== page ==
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Myers v. State

Court of Appeals of Arkansas, Division I

January 15, 2020

RANDY JAMES MYERS, APPELLANT
v.
STATE OF ARKANSAS, APPELLEE

Page 30

          APPEAL FROM THE FAULKNER COUNTY CIRCUIT COURT. NO. 23CR-16-959. HONORABLE CHARLES E. CLAWSON, JR., JUDGE.

         COUNSEL:

          Randy James Myers, Pro se, appellant.

          Leslie Rutledge, Att'y Gen., by: Brad Newman, Ass't Att'y Gen., for appel.

          MEREDITH B. SWITZER, Judge. ABRAMSON and WHITEAKER, JJ., agree.

          OPINION

Page 31

         MEREDITH B. SWITZER, Judge

          On May 11, 2018, appellant Randy James Myers appeared before the Faulkner County Circuit Court to enter nolo contendere pleas to one count of conspiracy to commit rape and seven counts of distributing/possessing/viewing matter depicting sexually explicit conduct involving a child (child pornography). The State nolle prossed another twenty-three counts of child pornography. Myers was sentenced to thirty years on the conspiracy-to-commit-rape charge and ten years each for four of the child-pornography charges, with the sentences to run consecutively. He was sentenced to suspended impositions of sentence of ten years each on the remaining three child-pornography charges. Myers subsequently filed a petition for postconviction relief pursuant to Arkansas Rule of Criminal Procedure 37.1. The petition was denied without a hearing, and Myers filed his notice of appeal. We affirm.

Page 32

          Denials of postconviction relief are not reversed unless the circuit court's findings are clearly erroneous. Davis v. State, 2018 Ark.App. 540, 564 S.W.3d 283. A finding is clearly erroneous when the appellate court, after reviewing the entire evidence, is left with the definite and firm conviction that the circuit court made a mistake. Id. When reviewing the circuit court's ruling on a Rule 37.1 petition, the appellant is limited to the scope and nature of the arguments he made below that were considered by the circuit court in making its ruling. Id. We do not address arguments raised for the first time on appeal, nor do we consider factual substantiation added to bolster the allegations made below. Id.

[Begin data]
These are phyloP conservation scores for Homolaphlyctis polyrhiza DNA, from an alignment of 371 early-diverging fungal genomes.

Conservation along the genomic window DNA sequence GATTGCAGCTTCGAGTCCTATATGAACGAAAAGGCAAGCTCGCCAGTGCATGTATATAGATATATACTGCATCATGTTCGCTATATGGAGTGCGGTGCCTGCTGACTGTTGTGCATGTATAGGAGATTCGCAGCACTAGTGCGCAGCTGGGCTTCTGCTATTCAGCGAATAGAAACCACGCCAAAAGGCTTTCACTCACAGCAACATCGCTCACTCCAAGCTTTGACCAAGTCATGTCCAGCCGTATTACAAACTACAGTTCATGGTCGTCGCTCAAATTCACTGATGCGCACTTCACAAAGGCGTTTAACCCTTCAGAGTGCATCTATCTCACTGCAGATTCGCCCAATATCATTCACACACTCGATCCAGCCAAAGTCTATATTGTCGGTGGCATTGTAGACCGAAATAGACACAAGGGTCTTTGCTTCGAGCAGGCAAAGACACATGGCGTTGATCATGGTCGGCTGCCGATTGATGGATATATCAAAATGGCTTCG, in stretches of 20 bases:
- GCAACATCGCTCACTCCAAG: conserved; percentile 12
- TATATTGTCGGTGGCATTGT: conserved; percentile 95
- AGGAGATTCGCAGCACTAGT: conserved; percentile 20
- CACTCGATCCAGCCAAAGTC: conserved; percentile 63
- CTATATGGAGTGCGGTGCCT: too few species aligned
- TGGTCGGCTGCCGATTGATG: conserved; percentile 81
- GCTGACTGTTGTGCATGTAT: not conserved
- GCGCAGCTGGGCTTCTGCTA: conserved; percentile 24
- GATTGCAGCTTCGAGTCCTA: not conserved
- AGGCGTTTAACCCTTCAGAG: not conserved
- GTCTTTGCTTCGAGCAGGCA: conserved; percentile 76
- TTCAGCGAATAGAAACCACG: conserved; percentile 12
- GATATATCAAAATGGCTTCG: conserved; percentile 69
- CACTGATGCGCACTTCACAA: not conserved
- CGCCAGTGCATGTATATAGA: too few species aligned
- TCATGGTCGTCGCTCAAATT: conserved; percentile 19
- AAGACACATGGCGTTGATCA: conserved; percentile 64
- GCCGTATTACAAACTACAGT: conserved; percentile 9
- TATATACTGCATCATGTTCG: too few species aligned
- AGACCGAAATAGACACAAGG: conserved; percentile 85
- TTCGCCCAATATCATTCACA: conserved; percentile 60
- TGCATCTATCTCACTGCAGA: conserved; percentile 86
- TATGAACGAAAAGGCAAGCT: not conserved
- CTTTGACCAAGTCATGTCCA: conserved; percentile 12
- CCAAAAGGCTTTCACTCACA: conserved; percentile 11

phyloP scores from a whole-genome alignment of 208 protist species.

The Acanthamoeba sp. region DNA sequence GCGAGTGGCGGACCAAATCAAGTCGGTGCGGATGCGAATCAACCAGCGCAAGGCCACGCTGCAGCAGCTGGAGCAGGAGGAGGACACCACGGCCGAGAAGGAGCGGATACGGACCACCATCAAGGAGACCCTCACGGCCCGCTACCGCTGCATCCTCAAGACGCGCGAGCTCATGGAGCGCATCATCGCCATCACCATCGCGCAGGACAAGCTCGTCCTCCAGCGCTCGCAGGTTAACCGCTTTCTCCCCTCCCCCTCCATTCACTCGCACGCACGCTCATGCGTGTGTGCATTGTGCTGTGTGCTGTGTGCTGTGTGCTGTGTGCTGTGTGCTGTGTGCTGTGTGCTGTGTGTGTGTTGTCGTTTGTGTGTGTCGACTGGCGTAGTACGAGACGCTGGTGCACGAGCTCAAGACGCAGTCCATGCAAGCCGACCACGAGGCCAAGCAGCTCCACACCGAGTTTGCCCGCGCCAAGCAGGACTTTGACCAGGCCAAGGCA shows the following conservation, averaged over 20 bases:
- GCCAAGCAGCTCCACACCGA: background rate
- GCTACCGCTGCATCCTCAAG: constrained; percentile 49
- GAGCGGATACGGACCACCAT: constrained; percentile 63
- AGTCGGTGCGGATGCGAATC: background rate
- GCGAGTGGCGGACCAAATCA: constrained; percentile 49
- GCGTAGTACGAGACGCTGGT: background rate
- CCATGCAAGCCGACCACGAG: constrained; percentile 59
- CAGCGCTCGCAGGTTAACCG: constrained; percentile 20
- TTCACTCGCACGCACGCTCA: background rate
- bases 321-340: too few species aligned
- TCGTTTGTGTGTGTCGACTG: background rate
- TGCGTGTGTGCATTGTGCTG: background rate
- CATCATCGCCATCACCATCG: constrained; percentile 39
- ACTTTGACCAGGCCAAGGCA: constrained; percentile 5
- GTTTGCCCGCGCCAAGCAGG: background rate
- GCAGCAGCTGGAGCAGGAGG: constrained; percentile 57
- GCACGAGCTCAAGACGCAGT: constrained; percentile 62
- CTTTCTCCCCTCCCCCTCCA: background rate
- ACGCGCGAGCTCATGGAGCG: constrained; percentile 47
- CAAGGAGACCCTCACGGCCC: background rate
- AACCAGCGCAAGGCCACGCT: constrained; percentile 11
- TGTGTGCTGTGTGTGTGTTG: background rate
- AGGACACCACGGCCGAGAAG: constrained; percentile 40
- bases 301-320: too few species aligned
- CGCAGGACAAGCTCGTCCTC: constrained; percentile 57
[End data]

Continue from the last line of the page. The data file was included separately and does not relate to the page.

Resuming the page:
Myers groups his arguments into four categories on appeal.[1] First, he contends that the State failed to establish proof of the bases for filing charges— specifically the charge of conspiracy to commit rape— and argues the State failed to establish a factual basis for a plea agreement as required by Rule 24.6 of the Arkansas Rules of Criminal Procedure. However, Myers did not allege in his Rule 37 petition that the circuit court violated Rule 24.6 and therefore cannot now make that argument on appeal. Davis, supra.

          Second, Myers alleges various evidentiary shortcomings, including that the State was not required to authenticate the evidence against him; that the evidence against him was retrieved from corrupt devices that showed signs of tampering or corruption; and that there was no properly authenticated evidence to corroborate the identity of the sender of a text message. Myers further alleges entrapment due to evidence tampering and missing text messages.

          Direct challenges to the sufficiency of the evidence are not cognizable in Rule 37.1 proceedings. Scott v. State,2012 Ark. 199, 406 S.W.3d 1. When a plea of guilty or nolo contendere is entered, the sole issue in postconviction proceedings is whether the plea was intelligently and voluntarily entered on advice ...


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